Thursday, February 08, 2018

People v. Int'l Fidelity Ins. Co. (Cal. Ct. App. - Feb. 8, 2018)

Dealing with bail forfeitures isn't exactly my area of expertise.  But I nonetheless read a fair number of appellate cases about it.  So I'm generally aware of what's going on (and at stake).  Generally.

But today, when reading this opinion, I learned about a dynamic that I hadn't previously understood.  One that makes sense.  But that I hadn't thought about before.

It's not what the opinion is about.  But the factual recitation is what clued me in.  Basically it's about a guy who disappears after he's convicted of lewd or lascivious acts against a child under the age of 14 years.  That's bad for him, but it's also bad for the bail bondsman who posted his $300,000 bond.

So the surety tries to find him and bring him back in, then gets an extension for another six months.  But the clock's ticking.  One day after the bail's going to be forfeited, the surety comes into court and asks for another extension, which it seeks basically on the grounds that they've caught him in Mexico and he's in the process of being extradited.

Except arguably that's not really true.  There's a fight about whether the surety really has the guy in custody in the manner the law requires (or even at all).

And who's on what side of this dispute is what's interesting.

Obviously the surety wants more time.  What's not so obvious -- but what makes sense -- is that so does the District Attorney's office.  Because if the bounty hunter gets more time, he's likely to keep on working (perhaps successfully) to bring the guy in.  Whereas if the bail is forfeited, there's no incentive to keep looking (or keep trying to extradite), since the money's already down the toilet.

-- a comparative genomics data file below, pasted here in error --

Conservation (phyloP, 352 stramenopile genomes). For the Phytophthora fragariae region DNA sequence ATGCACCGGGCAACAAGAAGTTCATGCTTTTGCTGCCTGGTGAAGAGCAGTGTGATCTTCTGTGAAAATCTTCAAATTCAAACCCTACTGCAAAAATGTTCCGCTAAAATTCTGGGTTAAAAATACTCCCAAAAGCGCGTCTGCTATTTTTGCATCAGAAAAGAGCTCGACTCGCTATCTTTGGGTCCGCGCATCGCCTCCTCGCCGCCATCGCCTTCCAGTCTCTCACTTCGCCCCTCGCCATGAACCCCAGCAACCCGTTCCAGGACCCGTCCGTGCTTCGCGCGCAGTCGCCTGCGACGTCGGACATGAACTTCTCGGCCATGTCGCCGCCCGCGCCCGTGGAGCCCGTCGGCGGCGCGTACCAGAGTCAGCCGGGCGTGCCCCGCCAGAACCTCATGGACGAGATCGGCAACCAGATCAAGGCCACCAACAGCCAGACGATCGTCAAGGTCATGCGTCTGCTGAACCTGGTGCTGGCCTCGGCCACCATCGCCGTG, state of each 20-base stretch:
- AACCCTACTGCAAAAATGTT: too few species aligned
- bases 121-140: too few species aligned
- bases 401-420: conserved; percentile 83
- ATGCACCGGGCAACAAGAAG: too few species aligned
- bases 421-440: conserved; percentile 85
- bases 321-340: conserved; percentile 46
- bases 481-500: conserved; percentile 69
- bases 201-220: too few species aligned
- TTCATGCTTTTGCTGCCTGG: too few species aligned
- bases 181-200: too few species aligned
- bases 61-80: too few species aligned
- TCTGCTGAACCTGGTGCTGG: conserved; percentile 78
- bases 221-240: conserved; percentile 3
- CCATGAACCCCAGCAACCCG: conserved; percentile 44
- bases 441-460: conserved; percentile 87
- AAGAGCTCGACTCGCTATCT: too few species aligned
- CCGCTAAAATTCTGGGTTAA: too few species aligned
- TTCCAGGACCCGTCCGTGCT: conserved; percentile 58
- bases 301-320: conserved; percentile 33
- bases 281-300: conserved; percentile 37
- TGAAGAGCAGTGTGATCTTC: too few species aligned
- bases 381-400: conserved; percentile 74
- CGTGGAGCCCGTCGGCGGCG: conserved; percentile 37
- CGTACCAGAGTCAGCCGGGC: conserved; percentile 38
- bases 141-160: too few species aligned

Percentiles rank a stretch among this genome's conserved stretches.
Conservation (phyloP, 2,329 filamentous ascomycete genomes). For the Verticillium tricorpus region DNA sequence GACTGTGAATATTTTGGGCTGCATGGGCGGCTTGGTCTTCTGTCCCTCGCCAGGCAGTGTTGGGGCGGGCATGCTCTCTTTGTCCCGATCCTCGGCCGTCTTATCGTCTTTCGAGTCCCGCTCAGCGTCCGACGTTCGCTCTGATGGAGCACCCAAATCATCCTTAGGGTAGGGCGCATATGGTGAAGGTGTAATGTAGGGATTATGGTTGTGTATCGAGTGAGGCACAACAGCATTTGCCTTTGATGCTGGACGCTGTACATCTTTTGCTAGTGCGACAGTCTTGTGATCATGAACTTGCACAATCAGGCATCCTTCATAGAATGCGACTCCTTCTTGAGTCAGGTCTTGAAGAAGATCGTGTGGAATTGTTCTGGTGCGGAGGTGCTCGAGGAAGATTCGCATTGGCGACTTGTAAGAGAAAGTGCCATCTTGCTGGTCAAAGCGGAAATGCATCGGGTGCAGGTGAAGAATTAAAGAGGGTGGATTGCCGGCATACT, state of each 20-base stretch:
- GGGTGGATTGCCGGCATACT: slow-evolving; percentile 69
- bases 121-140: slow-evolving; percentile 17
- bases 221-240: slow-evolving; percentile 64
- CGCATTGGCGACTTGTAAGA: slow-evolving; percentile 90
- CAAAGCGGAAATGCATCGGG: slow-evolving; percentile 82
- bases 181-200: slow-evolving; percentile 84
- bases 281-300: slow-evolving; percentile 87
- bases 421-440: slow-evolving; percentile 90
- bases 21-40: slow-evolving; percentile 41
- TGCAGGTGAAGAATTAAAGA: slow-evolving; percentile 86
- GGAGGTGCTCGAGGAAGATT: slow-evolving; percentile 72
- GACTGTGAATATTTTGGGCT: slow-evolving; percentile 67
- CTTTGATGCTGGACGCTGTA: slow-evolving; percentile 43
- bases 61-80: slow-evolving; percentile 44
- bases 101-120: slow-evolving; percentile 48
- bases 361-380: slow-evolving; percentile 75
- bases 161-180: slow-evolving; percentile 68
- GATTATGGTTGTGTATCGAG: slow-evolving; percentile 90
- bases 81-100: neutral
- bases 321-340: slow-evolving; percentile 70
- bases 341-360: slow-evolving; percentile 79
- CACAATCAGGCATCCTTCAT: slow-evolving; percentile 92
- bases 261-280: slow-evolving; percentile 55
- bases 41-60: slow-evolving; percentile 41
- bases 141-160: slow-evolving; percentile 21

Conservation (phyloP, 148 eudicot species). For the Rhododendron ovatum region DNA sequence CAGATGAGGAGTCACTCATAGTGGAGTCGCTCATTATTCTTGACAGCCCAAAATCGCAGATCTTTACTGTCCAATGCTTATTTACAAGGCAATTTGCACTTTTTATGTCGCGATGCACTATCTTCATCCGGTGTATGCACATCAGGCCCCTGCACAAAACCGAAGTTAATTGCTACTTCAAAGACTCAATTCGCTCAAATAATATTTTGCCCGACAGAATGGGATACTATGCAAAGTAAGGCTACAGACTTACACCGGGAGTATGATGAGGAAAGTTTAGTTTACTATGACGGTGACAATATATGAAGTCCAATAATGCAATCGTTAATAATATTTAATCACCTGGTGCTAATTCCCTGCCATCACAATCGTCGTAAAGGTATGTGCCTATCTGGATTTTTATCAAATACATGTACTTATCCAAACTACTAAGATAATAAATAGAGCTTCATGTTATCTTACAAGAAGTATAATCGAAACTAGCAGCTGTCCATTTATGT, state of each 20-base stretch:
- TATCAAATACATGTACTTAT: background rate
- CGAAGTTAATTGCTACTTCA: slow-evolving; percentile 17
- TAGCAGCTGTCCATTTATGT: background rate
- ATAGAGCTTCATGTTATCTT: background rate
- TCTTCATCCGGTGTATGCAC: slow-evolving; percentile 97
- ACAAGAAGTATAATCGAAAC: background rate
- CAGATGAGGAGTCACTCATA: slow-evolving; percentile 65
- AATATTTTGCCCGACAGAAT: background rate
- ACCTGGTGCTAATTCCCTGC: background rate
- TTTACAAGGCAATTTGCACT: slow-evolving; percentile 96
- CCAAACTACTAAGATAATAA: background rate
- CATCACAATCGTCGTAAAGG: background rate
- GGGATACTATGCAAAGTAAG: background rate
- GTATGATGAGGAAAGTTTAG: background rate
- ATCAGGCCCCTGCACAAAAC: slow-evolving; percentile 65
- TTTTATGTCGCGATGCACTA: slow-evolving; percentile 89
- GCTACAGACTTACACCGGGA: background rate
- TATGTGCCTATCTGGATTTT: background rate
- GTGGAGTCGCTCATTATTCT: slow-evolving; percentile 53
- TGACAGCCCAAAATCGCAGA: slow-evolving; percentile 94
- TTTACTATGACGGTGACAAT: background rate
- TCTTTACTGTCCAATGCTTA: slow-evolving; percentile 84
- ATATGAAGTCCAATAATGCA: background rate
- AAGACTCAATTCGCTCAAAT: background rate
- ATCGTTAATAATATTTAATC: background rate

By contrast, County Counsel wants the bail forfeited.  Because the forfeited money -- no chump change -- goes to the County once it's forfeited.  And the County wants the dough.

So you've got the D.A. and County Counsel on opposite sides in a criminal case.  Not something you see every single day.  (Or at least not something I see.)

So that taught me something new.

Plus, in the particular case at hand, the Court of Appeal reaches a result with which no one's probably really happy.  Except the surety.  I can summarize that holding with a single paragraph from the opinion:

"Respondent’s frustration in the case is not unwarranted. The time of the hearing was changed by the court and it appears to have been obvious to all present that the defendant would not be appearing. Had the court waited the 42 minutes until 10:00 a.m., when the defendant was legally required to appear, before declaring the forfeiture, there would have been no question that the forfeiture was valid. Instead, by virtue of the court’s error in proceeding as it did, appellant will avoid liability on the bond despite having failed to locate the defendant and return him to court during the period of more than a year between the declaration of forfeiture on January 24, 2014, and the trial court’s April 23, 2015 denial of the surety’s motion for tolling and subsequent entry of summary judgment. Nevertheless, respondent’s argument that waiting until 10:00 a.m. before declaring the forfeiture would have been “the epitome of an idle act,” while understandable, is untenable."

The net result of which is that the decision below is reversed, the bail bond is exonerated, and the guy stays in Mexico (or wherever he is) because the surety no longer has any incentive to bring him back, since it's now got it's $300,000 back for good.

Ouch.  For want of a nail, the kingdom was lost.  Only this time the nail is 42 minutes.